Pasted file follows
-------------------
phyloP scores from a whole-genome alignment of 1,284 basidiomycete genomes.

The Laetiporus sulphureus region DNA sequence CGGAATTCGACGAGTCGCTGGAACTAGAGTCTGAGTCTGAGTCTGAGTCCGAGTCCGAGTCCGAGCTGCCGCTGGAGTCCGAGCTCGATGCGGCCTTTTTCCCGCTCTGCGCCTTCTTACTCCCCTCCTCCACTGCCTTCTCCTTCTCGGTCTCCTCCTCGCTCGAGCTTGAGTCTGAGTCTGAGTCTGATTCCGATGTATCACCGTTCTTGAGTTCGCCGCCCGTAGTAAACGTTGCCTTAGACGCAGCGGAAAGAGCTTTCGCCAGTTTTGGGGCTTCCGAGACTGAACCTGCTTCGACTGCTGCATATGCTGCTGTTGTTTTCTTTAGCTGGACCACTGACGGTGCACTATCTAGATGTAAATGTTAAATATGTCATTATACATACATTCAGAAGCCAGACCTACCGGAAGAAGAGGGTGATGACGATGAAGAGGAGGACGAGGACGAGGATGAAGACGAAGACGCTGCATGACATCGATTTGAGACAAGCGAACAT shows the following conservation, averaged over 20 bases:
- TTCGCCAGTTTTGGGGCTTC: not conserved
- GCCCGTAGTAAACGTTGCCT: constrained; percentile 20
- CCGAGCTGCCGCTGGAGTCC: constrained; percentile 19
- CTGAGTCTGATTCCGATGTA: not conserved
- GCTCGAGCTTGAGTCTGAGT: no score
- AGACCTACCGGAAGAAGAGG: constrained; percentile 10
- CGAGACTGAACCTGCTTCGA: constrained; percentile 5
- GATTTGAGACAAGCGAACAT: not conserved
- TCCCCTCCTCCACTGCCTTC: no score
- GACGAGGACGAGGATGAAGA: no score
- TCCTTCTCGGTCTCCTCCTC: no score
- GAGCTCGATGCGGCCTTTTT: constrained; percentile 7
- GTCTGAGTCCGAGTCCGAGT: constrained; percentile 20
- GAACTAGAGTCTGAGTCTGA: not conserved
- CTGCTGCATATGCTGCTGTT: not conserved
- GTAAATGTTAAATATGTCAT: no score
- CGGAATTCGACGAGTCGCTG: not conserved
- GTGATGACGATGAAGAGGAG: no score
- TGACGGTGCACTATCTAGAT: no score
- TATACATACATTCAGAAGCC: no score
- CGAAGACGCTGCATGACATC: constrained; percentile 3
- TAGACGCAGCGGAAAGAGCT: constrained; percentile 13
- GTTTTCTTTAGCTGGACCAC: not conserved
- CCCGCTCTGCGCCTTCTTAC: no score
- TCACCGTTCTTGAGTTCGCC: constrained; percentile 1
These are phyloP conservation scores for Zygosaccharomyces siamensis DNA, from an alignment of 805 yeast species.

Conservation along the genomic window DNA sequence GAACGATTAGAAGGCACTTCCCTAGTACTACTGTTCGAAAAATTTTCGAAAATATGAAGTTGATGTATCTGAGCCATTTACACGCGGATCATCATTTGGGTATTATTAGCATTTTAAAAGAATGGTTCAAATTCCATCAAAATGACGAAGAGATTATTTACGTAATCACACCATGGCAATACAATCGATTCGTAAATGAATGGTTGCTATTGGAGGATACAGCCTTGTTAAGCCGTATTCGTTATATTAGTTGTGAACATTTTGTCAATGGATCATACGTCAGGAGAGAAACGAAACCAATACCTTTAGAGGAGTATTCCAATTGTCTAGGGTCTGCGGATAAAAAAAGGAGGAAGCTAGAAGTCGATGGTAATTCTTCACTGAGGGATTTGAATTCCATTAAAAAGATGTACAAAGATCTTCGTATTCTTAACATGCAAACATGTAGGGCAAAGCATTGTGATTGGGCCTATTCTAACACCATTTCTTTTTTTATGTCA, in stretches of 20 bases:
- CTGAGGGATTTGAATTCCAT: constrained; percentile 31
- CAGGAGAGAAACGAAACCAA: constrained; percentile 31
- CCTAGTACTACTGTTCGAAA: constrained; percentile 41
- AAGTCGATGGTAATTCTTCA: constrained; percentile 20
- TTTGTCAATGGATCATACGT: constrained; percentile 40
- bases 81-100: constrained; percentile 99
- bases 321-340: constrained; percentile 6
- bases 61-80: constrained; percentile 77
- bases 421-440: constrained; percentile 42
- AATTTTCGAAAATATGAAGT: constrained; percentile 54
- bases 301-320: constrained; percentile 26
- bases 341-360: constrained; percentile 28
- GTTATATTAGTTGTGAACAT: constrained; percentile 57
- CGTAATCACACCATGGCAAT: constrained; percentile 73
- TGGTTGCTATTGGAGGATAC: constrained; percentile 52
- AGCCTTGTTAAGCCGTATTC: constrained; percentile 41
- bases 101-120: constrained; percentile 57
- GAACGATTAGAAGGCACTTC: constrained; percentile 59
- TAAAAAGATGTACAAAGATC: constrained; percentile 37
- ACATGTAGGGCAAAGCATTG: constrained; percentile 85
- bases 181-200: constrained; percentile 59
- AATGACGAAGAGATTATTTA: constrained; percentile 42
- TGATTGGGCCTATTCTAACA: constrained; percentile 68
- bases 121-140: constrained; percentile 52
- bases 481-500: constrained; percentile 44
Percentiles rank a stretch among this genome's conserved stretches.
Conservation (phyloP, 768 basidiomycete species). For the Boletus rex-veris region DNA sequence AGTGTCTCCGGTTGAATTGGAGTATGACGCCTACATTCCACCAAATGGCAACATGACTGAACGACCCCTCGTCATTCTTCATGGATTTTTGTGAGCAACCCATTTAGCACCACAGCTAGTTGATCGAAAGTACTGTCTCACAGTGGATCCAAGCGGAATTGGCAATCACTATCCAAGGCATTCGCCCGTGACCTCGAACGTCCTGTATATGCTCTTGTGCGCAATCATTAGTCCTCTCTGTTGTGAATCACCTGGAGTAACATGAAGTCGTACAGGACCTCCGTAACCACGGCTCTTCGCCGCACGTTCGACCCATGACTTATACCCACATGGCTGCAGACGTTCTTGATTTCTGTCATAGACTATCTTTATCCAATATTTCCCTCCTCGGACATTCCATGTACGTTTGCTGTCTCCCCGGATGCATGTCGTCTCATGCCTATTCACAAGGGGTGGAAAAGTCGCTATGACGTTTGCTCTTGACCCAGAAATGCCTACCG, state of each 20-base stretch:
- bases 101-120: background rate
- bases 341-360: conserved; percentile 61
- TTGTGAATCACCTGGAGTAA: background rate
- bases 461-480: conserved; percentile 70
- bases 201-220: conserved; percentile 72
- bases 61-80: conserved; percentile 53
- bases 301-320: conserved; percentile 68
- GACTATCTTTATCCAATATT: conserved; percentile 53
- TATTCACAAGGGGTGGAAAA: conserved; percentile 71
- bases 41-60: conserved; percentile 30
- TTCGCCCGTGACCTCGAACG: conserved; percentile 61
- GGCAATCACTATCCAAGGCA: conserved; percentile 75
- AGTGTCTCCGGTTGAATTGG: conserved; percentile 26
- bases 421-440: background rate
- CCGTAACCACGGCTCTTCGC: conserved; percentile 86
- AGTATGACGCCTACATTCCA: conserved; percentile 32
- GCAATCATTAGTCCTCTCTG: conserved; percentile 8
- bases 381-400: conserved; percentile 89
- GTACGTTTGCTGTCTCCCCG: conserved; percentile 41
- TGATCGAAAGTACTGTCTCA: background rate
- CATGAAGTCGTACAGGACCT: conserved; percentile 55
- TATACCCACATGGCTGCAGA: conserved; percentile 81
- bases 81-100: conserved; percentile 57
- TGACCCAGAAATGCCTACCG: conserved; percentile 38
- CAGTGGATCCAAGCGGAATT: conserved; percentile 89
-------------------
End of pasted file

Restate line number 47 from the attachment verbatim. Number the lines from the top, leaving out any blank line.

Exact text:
- GAACGATTAGAAGGCACTTC: constrained; percentile 59